Math & Money

Basic Demand Curve

Now we shall start to move into more advanced economic analysis. In this article we shall begin a discussion on the very basic model of demand which is covered under the micro economic part of Economic analysis.

The demand and supply model of Economics is one of the most famous parts of Economics analysis. It is also one of the most helpful in trying to understand how individuals make decisions. Here we shall only consider the basic demand mode and we will move on to the supply model later.

First, we will talk about individual demand, then we will talk about market demand, and finally we talk about how the price of a good affects demand.

Let us begin with individual demand. The formal definition of demand is: The Quantity of a good or service that consumers choose to buy at any possible price in a given period.

Think about what you do every day. Think about some product that you consume on a regular basis. What are the things that make you want that product? Why do you demand that product? Why do you want that product in a certain quantity?

When you think about all the things that cause you to demand a  product, you must think about many things? After all, we all think about different things before we consume a product. You will think about what leads you to enjoy the product. You will think about how much the product costs you. You may have consumed so much of some thing that you will want to change what you consume. Or maybe, you saw some thing on TV that you really liked and that made you like the product more.

These things may any thing but most of them can mostly be put into four different groups that determine you demand for a product. These groups are as follows:

  • The price of the good is an important influence on what you demand, and how much of the good you demand.
  • Your income will determine how much you can buy. You can’t exactly buy a BMW car if you don’t earn that kind of money.
  • The price of other goods will also be important in deciding how much you demand for a product. If there is a substitute out there that is cheaper, it will cause you demand that substitute more than the current product.
  • Preferences also have a major influence on your demand. You may have the money for a good that is really cheap but if you do not like it, you will not consume that product.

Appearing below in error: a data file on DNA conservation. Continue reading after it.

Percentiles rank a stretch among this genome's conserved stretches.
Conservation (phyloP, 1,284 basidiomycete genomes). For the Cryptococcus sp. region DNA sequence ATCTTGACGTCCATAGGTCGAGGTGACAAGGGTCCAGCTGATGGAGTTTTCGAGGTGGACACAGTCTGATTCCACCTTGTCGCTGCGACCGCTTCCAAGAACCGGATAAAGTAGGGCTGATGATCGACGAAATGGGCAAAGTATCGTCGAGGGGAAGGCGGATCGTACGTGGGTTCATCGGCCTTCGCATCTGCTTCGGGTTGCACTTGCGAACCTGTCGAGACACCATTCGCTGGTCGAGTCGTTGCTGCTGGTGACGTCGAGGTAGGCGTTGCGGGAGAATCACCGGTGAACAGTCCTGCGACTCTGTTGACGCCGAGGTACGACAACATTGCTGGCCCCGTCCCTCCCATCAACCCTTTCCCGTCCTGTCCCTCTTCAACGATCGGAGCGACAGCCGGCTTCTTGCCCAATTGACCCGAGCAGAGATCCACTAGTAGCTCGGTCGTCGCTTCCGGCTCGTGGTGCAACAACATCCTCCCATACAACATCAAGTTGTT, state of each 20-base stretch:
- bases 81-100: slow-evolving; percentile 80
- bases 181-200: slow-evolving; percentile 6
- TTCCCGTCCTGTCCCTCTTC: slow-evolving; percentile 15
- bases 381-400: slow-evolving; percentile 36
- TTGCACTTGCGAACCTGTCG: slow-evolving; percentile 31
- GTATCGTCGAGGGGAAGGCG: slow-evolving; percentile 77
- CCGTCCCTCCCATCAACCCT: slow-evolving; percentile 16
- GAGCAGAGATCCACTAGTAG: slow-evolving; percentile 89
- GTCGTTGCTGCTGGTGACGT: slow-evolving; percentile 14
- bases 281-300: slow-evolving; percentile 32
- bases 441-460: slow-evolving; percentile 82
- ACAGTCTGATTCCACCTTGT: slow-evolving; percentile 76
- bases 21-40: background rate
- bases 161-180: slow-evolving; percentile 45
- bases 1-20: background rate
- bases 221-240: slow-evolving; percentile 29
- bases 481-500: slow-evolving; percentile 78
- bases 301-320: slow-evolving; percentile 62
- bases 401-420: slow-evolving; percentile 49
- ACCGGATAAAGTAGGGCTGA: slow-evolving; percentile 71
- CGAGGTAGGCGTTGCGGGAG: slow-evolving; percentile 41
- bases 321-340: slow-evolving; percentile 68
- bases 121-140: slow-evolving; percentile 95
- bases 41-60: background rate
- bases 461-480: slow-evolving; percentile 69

All these reasons are common sense and they provide a base for the analysis of demand.

Above we talked about individual demand. Now we shall talk about more general demand in the form of market demand. The demand you alone have will not be the only demand for a product and will probably not lead to people making and supplying that product. Let us take a look at the demand for a particular product – say, DVDs. The market for DVDs can be looked at one that brings together all the people that demand the product to interact with all the people that supply the product.

Market demand can be seen as the total quantity of a good or service that all potential buyers would choose to buy at any given price. The same four factors that influence one person’s demand will also influence the total market demand for a product. It will also be determined by the number of people willing to buy the product in the market.

Now we will look to form the demand curve of a good by looking at how the price of a good affects the demand for a good. Start by assuming that the four influences we talked about above are constant except for how price influences demand. By constant, it means that they are not changing and only a change in prices are causing a change in demand. This assumption is known as ‘Ceteris Paribus’. Ceteris Paribus is a latin phrase that means ‘other things being equal’. It is used in economics many time to build a simple model. Focusing on just one thing at a time is a way of coping with how complex the real world can be. Let us go back to the demand of DVDs. With all other things being equal, one would expect high demand for DVDs when price is low, and a low demand for DVDs when price is high. There is an inverse relation between price and demand. This is such a strong theory that it is come to be known as ‘Law of Demand’, which means that it is always expected to hold true. Below is a common demand curve:

The demand curve shows the inverse relationship in the demand curve. The higher the price of a good, the lower the quantity demand by people.

This concludes our basic discussion of the demand curve.

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Riten Dhawan

I am a first year BSc. student at Symbiosis School of Economics, Pune. I have always had an aptitude for Economics, and studying economics is more fun than necessity for me. I love debating, sports, and poetry.

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